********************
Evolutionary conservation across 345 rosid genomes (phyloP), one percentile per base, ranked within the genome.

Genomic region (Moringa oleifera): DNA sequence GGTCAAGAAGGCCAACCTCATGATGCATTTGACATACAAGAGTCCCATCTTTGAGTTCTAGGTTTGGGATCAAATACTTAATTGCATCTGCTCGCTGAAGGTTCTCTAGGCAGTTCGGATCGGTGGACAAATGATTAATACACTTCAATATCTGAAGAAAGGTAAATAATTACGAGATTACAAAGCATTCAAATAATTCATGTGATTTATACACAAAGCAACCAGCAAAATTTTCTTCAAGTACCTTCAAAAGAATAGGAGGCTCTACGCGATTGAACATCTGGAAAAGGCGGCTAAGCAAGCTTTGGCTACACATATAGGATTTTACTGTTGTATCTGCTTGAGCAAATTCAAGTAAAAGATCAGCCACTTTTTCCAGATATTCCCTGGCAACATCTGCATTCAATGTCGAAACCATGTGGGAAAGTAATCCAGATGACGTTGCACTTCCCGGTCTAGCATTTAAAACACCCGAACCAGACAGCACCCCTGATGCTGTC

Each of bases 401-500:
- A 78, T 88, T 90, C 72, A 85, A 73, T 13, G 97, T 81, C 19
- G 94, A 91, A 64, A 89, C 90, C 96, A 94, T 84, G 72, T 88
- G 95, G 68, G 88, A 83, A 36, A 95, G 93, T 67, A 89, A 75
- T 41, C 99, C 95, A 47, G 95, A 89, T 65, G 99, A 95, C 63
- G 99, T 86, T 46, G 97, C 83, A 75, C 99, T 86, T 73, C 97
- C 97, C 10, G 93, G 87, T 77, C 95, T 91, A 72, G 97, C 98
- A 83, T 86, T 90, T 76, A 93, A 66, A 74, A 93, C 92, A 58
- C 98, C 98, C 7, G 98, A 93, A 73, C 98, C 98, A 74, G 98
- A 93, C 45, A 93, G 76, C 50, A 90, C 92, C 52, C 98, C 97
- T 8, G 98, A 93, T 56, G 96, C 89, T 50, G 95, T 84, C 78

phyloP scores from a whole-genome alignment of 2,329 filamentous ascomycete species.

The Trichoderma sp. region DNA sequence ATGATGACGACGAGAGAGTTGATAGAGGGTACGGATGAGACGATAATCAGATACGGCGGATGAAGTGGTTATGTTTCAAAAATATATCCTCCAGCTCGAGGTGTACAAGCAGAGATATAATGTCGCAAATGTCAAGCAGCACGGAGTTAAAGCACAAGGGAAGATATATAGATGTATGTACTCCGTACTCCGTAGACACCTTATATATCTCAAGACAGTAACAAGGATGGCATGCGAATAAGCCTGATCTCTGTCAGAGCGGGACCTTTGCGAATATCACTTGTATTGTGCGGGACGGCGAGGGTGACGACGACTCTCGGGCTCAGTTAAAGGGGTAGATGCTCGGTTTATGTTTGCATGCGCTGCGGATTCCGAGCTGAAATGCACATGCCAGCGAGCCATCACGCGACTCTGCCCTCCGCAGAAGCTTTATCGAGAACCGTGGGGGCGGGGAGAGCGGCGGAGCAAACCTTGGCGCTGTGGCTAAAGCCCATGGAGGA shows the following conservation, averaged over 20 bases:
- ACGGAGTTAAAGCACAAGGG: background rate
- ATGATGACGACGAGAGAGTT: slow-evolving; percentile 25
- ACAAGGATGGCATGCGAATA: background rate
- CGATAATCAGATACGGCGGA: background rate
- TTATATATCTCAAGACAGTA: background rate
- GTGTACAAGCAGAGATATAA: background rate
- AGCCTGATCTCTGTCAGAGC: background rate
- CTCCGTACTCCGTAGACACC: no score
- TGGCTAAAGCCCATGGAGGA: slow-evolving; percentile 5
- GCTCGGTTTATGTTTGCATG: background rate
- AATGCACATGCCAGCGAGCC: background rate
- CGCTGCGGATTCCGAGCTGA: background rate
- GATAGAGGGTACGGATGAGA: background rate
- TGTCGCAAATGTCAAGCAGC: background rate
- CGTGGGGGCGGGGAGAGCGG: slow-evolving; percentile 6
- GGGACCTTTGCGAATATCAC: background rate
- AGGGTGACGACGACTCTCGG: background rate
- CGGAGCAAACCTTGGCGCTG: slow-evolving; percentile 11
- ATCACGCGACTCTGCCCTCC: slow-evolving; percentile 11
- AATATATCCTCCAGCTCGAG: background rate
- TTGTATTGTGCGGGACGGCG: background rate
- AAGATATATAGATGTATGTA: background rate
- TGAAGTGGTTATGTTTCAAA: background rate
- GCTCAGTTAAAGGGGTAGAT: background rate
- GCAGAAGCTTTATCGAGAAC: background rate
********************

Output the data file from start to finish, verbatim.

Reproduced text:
Evolutionary conservation across 345 rosid genomes (phyloP), one percentile per base, ranked within the genome.

Genomic region (Moringa oleifera): DNA sequence GGTCAAGAAGGCCAACCTCATGATGCATTTGACATACAAGAGTCCCATCTTTGAGTTCTAGGTTTGGGATCAAATACTTAATTGCATCTGCTCGCTGAAGGTTCTCTAGGCAGTTCGGATCGGTGGACAAATGATTAATACACTTCAATATCTGAAGAAAGGTAAATAATTACGAGATTACAAAGCATTCAAATAATTCATGTGATTTATACACAAAGCAACCAGCAAAATTTTCTTCAAGTACCTTCAAAAGAATAGGAGGCTCTACGCGATTGAACATCTGGAAAAGGCGGCTAAGCAAGCTTTGGCTACACATATAGGATTTTACTGTTGTATCTGCTTGAGCAAATTCAAGTAAAAGATCAGCCACTTTTTCCAGATATTCCCTGGCAACATCTGCATTCAATGTCGAAACCATGTGGGAAAGTAATCCAGATGACGTTGCACTTCCCGGTCTAGCATTTAAAACACCCGAACCAGACAGCACCCCTGATGCTGTC

Each of bases 401-500:
- A 78, T 88, T 90, C 72, A 85, A 73, T 13, G 97, T 81, C 19
- G 94, A 91, A 64, A 89, C 90, C 96, A 94, T 84, G 72, T 88
- G 95, G 68, G 88, A 83, A 36, A 95, G 93, T 67, A 89, A 75
- T 41, C 99, C 95, A 47, G 95, A 89, T 65, G 99, A 95, C 63
- G 99, T 86, T 46, G 97, C 83, A 75, C 99, T 86, T 73, C 97
- C 97, C 10, G 93, G 87, T 77, C 95, T 91, A 72, G 97, C 98
- A 83, T 86, T 90, T 76, A 93, A 66, A 74, A 93, C 92, A 58
- C 98, C 98, C 7, G 98, A 93, A 73, C 98, C 98, A 74, G 98
- A 93, C 45, A 93, G 76, C 50, A 90, C 92, C 52, C 98, C 97
- T 8, G 98, A 93, T 56, G 96, C 89, T 50, G 95, T 84, C 78

phyloP scores from a whole-genome alignment of 2,329 filamentous ascomycete species.

The Trichoderma sp. region DNA sequence ATGATGACGACGAGAGAGTTGATAGAGGGTACGGATGAGACGATAATCAGATACGGCGGATGAAGTGGTTATGTTTCAAAAATATATCCTCCAGCTCGAGGTGTACAAGCAGAGATATAATGTCGCAAATGTCAAGCAGCACGGAGTTAAAGCACAAGGGAAGATATATAGATGTATGTACTCCGTACTCCGTAGACACCTTATATATCTCAAGACAGTAACAAGGATGGCATGCGAATAAGCCTGATCTCTGTCAGAGCGGGACCTTTGCGAATATCACTTGTATTGTGCGGGACGGCGAGGGTGACGACGACTCTCGGGCTCAGTTAAAGGGGTAGATGCTCGGTTTATGTTTGCATGCGCTGCGGATTCCGAGCTGAAATGCACATGCCAGCGAGCCATCACGCGACTCTGCCCTCCGCAGAAGCTTTATCGAGAACCGTGGGGGCGGGGAGAGCGGCGGAGCAAACCTTGGCGCTGTGGCTAAAGCCCATGGAGGA shows the following conservation, averaged over 20 bases:
- ACGGAGTTAAAGCACAAGGG: background rate
- ATGATGACGACGAGAGAGTT: slow-evolving; percentile 25
- ACAAGGATGGCATGCGAATA: background rate
- CGATAATCAGATACGGCGGA: background rate
- TTATATATCTCAAGACAGTA: background rate
- GTGTACAAGCAGAGATATAA: background rate
- AGCCTGATCTCTGTCAGAGC: background rate
- CTCCGTACTCCGTAGACACC: no score
- TGGCTAAAGCCCATGGAGGA: slow-evolving; percentile 5
- GCTCGGTTTATGTTTGCATG: background rate
- AATGCACATGCCAGCGAGCC: background rate
- CGCTGCGGATTCCGAGCTGA: background rate
- GATAGAGGGTACGGATGAGA: background rate
- TGTCGCAAATGTCAAGCAGC: background rate
- CGTGGGGGCGGGGAGAGCGG: slow-evolving; percentile 6
- GGGACCTTTGCGAATATCAC: background rate
- AGGGTGACGACGACTCTCGG: background rate
- CGGAGCAAACCTTGGCGCTG: slow-evolving; percentile 11
- ATCACGCGACTCTGCCCTCC: slow-evolving; percentile 11
- AATATATCCTCCAGCTCGAG: background rate
- TTGTATTGTGCGGGACGGCG: background rate
- AAGATATATAGATGTATGTA: background rate
- TGAAGTGGTTATGTTTCAAA: background rate
- GCTCAGTTAAAGGGGTAGAT: background rate
- GCAGAAGCTTTATCGAGAAC: background rate